I’ve been working on getting together a mix of Brazilian music over the last few days, but a major problem I’ve been having as I get tracks together is that I find myself getting stuck on particular records. Instead of dropping the needle on a few tracks, as soon as I hit a REALLY good song, I end up listening to it over and over again or the whole album or both! So, a mix I thought I’d be done with on Wednesday “might” get done on Sunday, if I’m lucky.
This album from Eduardo Conde is one of the ones that I got stuck on my turntable for an hour or so. Conde didn’t record too much, he’s mainly known as an actor (including a turn as Jesus Christ in Jesus Christ Superstar!), but this album provides evidence that perhaps he should have recorded more. What drew me to the record was the gorgeous sound of it. It was described to me as a “Verocai” record, as in Arthur Verocai, but he only has a few writing credits here. Instead, Nelson Motta, as the producer, is the one most responsible for the sound of the album. His work is greatly enhanced by the 5 separate arrangers, most notably Dori Caymmi, whose fingerprints are all over the two best songs to my ears, “De Onde Vens” and “De Manhã.”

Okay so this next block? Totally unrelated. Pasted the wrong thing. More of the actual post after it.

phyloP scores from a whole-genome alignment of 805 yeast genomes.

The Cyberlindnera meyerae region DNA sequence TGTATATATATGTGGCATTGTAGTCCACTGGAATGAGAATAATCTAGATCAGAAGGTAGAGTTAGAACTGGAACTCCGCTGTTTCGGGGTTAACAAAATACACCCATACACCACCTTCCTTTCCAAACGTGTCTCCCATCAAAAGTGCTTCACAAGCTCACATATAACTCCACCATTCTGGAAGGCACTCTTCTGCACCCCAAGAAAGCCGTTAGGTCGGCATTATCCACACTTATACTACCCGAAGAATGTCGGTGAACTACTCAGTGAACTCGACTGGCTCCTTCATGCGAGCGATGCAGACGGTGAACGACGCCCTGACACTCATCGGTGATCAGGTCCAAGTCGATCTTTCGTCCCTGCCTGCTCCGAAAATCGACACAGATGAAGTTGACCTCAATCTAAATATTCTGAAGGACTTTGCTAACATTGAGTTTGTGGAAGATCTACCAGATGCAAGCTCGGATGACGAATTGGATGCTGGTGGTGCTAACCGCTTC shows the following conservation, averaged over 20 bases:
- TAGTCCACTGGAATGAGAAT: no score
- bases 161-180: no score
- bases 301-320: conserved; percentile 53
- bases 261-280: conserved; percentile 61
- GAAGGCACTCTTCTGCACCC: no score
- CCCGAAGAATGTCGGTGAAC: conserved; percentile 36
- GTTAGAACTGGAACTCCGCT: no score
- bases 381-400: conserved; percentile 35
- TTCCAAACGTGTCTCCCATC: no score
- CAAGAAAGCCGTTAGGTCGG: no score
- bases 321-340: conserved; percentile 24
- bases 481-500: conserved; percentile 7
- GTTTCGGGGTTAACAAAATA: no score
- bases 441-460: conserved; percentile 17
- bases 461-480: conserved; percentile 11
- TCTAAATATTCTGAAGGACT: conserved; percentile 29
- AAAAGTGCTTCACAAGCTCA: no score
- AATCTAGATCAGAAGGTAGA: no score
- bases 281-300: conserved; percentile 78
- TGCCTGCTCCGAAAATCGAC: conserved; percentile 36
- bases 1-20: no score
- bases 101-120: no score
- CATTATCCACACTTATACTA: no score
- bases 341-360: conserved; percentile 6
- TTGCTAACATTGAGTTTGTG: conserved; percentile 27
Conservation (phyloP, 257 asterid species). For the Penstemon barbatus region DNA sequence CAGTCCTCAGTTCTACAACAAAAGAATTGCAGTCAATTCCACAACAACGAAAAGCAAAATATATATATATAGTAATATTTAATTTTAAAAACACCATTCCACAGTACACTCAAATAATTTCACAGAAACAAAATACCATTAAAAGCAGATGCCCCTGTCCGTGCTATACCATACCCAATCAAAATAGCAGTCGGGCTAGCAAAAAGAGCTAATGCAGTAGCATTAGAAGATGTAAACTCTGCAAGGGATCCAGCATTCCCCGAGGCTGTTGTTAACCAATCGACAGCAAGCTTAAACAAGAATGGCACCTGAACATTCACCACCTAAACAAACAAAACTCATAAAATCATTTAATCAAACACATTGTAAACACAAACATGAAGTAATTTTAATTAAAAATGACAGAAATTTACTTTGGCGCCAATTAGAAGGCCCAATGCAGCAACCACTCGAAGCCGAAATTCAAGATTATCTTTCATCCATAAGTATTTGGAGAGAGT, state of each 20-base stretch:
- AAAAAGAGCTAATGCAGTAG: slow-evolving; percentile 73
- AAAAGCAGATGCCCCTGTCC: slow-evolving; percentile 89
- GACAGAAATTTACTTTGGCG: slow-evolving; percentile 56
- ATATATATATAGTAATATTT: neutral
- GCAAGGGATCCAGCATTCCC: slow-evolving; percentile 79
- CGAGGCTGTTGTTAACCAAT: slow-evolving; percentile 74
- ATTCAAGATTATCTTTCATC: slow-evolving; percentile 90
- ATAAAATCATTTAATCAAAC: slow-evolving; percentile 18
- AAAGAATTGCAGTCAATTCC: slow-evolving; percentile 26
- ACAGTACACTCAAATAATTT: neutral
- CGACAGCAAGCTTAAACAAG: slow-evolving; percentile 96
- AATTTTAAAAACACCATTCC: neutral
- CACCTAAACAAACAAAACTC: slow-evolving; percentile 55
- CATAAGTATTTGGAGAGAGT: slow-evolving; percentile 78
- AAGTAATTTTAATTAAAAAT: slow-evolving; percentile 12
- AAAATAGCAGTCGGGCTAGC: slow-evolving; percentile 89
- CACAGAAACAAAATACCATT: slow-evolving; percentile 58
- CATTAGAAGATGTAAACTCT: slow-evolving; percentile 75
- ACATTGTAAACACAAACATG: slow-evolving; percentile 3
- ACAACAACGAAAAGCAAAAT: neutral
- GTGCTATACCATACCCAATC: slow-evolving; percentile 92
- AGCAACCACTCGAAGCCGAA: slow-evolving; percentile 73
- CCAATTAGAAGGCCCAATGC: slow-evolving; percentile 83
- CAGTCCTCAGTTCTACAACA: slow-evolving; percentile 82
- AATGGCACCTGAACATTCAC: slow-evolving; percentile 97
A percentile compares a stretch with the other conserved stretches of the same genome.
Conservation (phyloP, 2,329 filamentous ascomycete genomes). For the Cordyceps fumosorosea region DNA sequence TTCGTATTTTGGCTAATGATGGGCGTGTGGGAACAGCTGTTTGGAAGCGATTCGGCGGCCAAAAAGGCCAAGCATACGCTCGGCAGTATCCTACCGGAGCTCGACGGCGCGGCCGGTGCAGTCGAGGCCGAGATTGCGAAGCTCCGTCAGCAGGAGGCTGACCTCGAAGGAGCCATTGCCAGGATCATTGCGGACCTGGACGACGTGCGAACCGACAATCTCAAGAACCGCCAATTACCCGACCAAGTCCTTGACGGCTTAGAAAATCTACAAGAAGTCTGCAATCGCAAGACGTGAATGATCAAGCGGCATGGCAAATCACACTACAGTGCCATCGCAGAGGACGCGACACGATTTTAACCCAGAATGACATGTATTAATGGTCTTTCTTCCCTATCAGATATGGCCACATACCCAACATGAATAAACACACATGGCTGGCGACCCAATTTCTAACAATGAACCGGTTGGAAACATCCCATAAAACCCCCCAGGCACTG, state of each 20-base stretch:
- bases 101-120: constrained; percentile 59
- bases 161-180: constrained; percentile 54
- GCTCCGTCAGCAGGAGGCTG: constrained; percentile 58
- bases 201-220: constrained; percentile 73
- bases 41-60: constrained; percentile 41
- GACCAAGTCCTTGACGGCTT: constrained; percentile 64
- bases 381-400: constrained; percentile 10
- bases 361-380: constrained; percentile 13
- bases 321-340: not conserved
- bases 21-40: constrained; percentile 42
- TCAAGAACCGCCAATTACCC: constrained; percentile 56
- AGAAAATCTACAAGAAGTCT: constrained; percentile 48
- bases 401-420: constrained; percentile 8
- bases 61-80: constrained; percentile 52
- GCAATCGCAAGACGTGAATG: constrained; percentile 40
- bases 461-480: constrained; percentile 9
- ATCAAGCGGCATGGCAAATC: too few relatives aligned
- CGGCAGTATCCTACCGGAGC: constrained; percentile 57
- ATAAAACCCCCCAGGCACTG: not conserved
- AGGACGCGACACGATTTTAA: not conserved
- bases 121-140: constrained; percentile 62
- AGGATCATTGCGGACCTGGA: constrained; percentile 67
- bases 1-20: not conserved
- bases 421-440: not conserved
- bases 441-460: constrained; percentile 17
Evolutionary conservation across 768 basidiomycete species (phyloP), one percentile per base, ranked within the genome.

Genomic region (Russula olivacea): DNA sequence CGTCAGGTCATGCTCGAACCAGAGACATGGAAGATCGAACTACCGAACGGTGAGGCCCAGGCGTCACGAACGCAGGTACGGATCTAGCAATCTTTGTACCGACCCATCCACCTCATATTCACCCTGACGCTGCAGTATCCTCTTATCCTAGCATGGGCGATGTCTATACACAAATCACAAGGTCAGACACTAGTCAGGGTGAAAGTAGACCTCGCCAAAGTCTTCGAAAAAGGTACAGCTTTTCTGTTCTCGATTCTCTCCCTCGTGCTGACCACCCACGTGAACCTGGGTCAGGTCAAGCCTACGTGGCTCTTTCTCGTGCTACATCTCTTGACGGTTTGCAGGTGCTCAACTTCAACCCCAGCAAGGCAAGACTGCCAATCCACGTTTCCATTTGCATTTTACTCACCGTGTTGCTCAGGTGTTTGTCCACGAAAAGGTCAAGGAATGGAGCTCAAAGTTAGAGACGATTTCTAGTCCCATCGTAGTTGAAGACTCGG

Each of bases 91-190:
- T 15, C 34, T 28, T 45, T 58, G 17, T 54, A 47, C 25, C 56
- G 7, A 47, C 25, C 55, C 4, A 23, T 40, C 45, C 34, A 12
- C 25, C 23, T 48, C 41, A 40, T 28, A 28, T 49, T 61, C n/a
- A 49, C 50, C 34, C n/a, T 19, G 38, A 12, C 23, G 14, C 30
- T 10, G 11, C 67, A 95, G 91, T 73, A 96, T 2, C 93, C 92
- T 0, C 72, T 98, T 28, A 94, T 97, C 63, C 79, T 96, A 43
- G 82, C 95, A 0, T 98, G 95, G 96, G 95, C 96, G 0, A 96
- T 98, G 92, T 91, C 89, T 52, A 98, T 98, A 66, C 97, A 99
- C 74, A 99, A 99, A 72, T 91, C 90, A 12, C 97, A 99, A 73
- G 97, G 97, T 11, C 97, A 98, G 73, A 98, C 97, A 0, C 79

Like a lot of Brazilian records in my collection, this was one that I first discovered via Joel Stones, who used to run the legendary Tropicalia in Furs story in NYC. I got horribly outbid for Joel’s copy, but a while after that I was able to track one down via another NYC dealer, Cecil “Pretovelho” Hopkinson. Hopefully I’ll be able to pry it off of my turntable long enough to get back to the business of getting this mix together before this month is over.